Ex Libris

Sheldon Dingle

Abstract


Soft Cover - 50-page full color, easy to read reference on the microscope and use and pathogen identification in birds and reptiles for aviculturists and herpetologists with a desire to be in control of health problems in their col lcctions.

Edited and published by ABK Publications, 2003

P. 0. Box 6288

South Tweed Heads

NSW 2486, AUSTRALIA

Price: $20.86 (Australian dollars)

Telephone: +61 7 5590 7777

E-mail: birdkeeper@birdkeeper.com.au Website: www.birdkeeper.com.au

My Dear Readers, this is a book l really wish had been available back in the 1970s when I was working with the very large

bird collection of the legendary Dave West as well as with my own more humble collection. In those days about the only way we could learn why a bird died was via the necropsy - not very helpful for the the defunct bird. It turned out that certain of our species were quite susceptible to infestations of parasitic worms the grass parakeets and various exotic doves in particular.

We were lucky in that the State of California had an agricultural lab close by. The State vets were primarily interested in chickens but they agreed to do the necropsies on our exotic birds (watching for any avian disease that might affect the chickens). Happily, one of the vets, Dr. Ralph Cooper also kept exotic birds at home. He agreed to spend time teaching me how to use a microscope especially to monitor the birds' droppings for the ova of parasitic worms - our chief nemesis.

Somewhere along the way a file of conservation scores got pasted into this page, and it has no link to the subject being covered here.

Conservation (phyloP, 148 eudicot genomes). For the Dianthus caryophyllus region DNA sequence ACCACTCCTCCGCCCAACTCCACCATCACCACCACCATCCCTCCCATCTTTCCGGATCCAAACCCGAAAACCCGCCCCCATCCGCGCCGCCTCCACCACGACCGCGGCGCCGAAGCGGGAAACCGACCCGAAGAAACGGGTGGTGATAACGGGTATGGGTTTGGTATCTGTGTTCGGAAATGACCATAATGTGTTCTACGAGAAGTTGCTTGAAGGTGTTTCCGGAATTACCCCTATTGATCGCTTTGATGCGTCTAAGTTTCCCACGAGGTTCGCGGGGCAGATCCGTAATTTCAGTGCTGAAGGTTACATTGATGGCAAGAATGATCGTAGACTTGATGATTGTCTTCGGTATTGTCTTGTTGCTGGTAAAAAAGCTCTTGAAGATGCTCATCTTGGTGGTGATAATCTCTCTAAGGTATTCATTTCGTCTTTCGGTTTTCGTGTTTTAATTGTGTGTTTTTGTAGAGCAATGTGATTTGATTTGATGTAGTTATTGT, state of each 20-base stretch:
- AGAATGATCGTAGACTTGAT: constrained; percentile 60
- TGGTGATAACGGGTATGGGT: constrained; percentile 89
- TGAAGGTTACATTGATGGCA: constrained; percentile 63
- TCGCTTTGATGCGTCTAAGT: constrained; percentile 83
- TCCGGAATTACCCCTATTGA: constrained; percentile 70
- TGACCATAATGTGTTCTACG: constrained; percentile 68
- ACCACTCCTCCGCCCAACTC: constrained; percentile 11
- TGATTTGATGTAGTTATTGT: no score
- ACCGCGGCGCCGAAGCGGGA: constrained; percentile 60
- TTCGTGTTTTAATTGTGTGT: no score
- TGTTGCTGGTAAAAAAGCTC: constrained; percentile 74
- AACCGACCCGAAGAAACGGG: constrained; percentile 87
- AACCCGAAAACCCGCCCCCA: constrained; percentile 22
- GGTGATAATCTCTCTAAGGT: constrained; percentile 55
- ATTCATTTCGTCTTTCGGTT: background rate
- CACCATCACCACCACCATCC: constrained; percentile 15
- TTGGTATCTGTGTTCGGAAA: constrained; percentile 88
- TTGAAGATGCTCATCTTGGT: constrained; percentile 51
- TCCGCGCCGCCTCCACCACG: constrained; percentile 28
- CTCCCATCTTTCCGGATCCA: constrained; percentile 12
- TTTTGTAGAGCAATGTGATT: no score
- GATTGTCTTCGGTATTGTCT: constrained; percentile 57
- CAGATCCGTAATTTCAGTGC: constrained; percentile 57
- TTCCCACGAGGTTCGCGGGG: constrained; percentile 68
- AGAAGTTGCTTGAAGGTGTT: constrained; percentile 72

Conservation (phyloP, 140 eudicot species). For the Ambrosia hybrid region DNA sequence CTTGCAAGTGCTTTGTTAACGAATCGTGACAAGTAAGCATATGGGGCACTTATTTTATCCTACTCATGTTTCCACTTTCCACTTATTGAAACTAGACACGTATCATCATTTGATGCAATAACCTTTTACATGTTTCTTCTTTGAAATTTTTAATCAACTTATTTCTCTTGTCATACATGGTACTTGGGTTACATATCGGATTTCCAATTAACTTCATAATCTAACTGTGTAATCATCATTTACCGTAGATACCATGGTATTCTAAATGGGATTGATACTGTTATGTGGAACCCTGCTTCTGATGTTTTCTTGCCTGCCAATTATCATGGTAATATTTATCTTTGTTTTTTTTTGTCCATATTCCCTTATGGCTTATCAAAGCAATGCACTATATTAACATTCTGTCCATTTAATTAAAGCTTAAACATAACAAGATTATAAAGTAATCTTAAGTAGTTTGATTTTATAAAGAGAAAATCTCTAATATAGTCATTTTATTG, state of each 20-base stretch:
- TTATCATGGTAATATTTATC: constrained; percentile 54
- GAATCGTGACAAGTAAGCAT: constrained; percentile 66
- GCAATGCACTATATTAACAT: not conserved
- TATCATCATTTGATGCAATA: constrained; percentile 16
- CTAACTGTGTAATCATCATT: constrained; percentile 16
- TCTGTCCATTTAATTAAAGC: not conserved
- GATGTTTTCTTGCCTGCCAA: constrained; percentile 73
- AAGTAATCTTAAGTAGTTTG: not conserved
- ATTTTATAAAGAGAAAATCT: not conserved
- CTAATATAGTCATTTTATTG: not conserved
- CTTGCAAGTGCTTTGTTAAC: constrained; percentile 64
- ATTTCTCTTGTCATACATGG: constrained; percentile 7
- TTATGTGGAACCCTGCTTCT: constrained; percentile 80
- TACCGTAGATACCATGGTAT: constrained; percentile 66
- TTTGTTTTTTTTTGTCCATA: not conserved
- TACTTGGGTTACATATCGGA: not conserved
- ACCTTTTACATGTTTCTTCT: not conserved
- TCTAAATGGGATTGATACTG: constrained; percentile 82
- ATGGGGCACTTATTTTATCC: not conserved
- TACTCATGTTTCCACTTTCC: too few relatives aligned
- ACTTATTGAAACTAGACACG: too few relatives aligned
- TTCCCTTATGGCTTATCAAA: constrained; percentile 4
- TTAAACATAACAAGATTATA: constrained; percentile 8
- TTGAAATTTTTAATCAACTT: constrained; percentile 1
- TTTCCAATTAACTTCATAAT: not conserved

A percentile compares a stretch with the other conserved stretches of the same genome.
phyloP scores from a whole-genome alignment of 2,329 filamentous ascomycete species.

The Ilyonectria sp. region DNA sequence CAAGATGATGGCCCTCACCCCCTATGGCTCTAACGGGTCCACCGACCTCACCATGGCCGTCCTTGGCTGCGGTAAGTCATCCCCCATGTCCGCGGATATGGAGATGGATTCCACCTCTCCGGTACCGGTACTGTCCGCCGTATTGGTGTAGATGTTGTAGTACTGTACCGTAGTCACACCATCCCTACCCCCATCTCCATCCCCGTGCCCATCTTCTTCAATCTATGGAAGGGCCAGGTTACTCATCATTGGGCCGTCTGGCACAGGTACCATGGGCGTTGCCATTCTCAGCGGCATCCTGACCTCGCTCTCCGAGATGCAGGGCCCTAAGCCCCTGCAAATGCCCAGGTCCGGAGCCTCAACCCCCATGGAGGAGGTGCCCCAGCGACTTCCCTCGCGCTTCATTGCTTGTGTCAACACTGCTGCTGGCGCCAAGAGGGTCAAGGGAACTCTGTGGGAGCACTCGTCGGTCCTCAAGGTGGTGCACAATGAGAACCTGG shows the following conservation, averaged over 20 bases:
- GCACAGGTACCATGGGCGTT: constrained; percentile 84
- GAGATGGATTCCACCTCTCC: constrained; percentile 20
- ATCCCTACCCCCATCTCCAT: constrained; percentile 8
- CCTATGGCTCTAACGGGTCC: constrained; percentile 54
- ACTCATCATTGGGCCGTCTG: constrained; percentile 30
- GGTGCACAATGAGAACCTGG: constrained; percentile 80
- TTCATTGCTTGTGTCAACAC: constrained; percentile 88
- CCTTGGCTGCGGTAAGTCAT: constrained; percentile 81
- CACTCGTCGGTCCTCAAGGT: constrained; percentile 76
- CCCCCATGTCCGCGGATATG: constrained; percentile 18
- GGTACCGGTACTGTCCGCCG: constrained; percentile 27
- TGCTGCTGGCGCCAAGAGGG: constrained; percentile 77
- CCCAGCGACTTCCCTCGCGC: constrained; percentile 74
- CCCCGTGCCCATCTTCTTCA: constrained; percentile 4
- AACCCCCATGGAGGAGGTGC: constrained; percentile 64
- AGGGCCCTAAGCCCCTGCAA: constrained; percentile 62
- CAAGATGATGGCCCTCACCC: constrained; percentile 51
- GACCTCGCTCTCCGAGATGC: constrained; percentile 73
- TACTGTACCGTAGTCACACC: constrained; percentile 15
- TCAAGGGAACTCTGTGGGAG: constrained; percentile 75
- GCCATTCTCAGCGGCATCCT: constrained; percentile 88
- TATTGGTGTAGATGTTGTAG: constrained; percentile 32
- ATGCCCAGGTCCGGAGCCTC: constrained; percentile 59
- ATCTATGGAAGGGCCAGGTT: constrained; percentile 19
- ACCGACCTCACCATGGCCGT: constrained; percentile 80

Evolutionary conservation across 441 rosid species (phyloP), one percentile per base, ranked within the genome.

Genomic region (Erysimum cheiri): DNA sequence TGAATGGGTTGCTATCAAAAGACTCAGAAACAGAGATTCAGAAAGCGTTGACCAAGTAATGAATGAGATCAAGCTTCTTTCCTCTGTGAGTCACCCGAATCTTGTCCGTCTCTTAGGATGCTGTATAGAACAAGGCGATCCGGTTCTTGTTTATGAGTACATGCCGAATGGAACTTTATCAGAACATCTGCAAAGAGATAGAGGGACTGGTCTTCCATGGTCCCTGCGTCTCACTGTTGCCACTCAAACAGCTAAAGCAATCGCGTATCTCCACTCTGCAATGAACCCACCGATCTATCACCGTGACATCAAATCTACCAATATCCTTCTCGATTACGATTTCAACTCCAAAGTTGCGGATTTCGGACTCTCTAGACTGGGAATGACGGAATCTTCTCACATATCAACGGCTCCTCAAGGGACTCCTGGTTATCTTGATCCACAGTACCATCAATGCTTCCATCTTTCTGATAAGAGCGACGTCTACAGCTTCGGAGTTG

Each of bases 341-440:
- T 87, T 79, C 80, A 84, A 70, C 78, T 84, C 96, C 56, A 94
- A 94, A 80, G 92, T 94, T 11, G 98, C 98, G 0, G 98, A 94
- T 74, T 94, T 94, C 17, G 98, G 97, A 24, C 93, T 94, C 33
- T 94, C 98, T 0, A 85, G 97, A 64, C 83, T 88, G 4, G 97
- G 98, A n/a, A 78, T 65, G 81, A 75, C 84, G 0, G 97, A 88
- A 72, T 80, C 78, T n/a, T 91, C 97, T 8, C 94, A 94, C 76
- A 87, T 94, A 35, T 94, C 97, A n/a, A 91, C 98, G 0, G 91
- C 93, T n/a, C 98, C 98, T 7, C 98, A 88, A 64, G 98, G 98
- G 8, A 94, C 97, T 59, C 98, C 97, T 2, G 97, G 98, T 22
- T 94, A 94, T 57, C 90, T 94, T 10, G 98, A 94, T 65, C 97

The State lab had a teaching microscope upon which the teacher and the student used separate eye-pieces to sec the same thing. Dr. Cooper spent many an hour showing me exactly what the ova of the different parasites looked like. I became good at it and we instituted a routine monitoring of our birds' droppings. We basically eliminated loss to the worms and saved many birds.

This excellent book can be your Dr. Cooper (may he rest in peace) courtesy of Dr. Danny Brown. The book is very complete with chapters on • THE MICROSCOPE; types of microscopes, parts of the microscope, special techniques, selection of samples, fresh smear samples, fecal flotation, the interpretation of the results • PATHOGEN IDENTI~ICATION; appearance of fecal smears, common background material, etc.> AVlAN PATHOGENS; roundworms, threadworms, gizzard worms, tapeworms, caecal worms, yeast, motile flagellate protozoa, coccidia, gram positive smear, gram negative smear, histopathology. Damn - this brings back memories.

 


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